Educational system: Better to step in early than fix things later

As a country that prides itself on its education system, Germany was left reeling by the PISA study. To think that, in an international comparison of scholastic performance at the dawn of the 21st century, the nation of poets and philosophers failed to secure even an average grade! How has Germany responded to this challenge? Jürgen Baumert and Kai Maaz consider the problems facing educational policy and detect first glimmers of hope.

by Jürgen Baumert and Kai Maaz; in: MaxPlanckResearch 1/2009

Nerves were tense again at the end of last year: First came the results of the PIRLS/IGLU survey of reading comprehension among children about to finish elementary school, followed by the third comparative PISA study of learning skills among 15-year-olds. This time, Germany’s politicians, administrators and teachers breathed a sigh of relief: things seem to be improving.


Elementary schools are performing well. Achievement levels are rising. However, the high share of immigrant children leaving elementary school with inadequate language skills remains a problem. In secondary schools, too, there are signs of improvement, particularly in the sciences. It is gratifying to note both that greater numbers of young people are achieving the qualifications needed to enter vocational training, and that their achievements are less closely linked to their social origins. Like a weighty tanker on the sea of education, the system seems to be slowly responding to the change of course.

What has happened? The international comparative studies have shown just what is at stake: Knowledge and ability, commitment and a sense of responsibility are the most important resources available to our society. Education is a precious commodity that can be acquired only through sustained effort, and that is quickly squandered through neglect. A clear view of the outcomes of the education system is the first step toward rethinking its structure and processes. At a political and administrative level, this rethink is very much in evidence.

The Conference of Education Ministers seems to be acting as pacemaker in this overdue process of modernization – albeit with some difficulty and the occasional relapse. Piecemeal regulation is increasingly being replaced with strategic orientation. Educational reports, international comparisons, education standards and the introduction of pilot programs, inspections and early diagnosis and support are all markers of this development. However, there is still reason for caution: significant problems still exist.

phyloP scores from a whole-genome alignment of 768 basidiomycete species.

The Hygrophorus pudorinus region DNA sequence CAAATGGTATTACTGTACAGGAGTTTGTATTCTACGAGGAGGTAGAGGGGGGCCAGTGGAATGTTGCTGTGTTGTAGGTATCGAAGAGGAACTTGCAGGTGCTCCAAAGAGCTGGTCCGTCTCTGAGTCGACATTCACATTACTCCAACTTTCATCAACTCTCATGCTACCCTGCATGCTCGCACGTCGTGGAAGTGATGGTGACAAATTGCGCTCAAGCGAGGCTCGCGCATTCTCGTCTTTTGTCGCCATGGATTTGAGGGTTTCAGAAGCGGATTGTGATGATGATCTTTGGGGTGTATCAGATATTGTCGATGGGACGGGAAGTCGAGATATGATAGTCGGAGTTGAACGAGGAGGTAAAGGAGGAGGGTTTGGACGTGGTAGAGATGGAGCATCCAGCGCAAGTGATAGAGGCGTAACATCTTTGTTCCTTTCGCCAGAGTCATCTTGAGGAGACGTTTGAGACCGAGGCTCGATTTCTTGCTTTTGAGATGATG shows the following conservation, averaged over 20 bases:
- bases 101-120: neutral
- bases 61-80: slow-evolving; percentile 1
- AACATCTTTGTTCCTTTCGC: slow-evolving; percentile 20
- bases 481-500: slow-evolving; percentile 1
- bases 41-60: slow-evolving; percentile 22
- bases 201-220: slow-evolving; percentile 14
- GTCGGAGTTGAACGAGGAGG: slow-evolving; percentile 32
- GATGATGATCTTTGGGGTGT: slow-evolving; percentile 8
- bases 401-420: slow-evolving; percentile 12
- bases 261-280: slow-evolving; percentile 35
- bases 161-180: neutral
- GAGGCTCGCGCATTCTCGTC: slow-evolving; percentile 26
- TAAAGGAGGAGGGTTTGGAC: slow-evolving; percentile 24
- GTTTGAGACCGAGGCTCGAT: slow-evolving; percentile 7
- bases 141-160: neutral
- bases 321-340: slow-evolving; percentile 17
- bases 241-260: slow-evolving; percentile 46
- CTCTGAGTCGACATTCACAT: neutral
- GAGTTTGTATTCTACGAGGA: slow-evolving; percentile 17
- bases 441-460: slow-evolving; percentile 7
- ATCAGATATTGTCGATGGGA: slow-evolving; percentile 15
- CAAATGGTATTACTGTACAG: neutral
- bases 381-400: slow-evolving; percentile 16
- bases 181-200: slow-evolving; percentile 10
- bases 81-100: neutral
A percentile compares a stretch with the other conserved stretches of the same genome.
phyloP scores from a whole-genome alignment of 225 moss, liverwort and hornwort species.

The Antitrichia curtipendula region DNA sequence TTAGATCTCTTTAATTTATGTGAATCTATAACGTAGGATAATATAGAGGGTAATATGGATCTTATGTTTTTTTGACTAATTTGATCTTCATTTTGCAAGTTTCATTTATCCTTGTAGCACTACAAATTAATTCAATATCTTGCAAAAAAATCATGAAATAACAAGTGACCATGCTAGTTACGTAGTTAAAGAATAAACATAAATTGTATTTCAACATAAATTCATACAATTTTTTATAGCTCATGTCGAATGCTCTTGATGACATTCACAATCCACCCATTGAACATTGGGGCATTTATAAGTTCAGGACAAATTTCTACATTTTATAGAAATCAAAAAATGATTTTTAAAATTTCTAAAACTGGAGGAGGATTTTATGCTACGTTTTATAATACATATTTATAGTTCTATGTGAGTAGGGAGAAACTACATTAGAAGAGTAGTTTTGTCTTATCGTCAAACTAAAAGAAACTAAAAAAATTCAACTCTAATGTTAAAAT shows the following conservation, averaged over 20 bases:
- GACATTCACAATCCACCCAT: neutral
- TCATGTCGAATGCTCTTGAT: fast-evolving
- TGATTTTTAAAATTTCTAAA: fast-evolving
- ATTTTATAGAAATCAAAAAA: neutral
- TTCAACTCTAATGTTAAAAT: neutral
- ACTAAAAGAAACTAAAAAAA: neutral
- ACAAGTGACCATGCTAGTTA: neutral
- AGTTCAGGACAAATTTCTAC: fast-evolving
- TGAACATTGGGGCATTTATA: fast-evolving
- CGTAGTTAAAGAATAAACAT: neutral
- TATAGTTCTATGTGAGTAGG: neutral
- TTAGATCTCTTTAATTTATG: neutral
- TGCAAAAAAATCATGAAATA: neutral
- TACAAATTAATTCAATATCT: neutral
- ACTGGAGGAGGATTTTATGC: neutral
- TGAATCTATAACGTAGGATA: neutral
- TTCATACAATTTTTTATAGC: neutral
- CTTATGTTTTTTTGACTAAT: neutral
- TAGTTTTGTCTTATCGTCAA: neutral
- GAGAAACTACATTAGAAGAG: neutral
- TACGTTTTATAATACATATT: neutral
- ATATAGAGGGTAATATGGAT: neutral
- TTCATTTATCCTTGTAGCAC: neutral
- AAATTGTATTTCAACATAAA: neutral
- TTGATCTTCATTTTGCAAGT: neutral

The results of the PISA 2000 study provided the first broad-based evidence for the existence of serious social inequalities in education systems. Not one country that participated in the study has yet succeeded in breaking the link between the acquisition of reading, mathematics and science literacy and certain features of social background. On the other hand, the data does reveal differences in how effectively individual countries are tackling the problem. In Germany, the differences in the achievement levels of children from differing backgrounds remain substantial; they emerge at an early age and increase as the child grows older. It is also striking that Germany’s success rates in integrating – even second-generation – immigrants into the education system lag far behind those of other countries.

The situation in Germany is the product of 40 years of political reluctance to grasp the thorny problems associated with immigration. This national duty has been neglected due to party-political wrangling – with inevitable consequences. While the latest PISA results indicate a general trend toward improvement, the problems still remaining are considerable.

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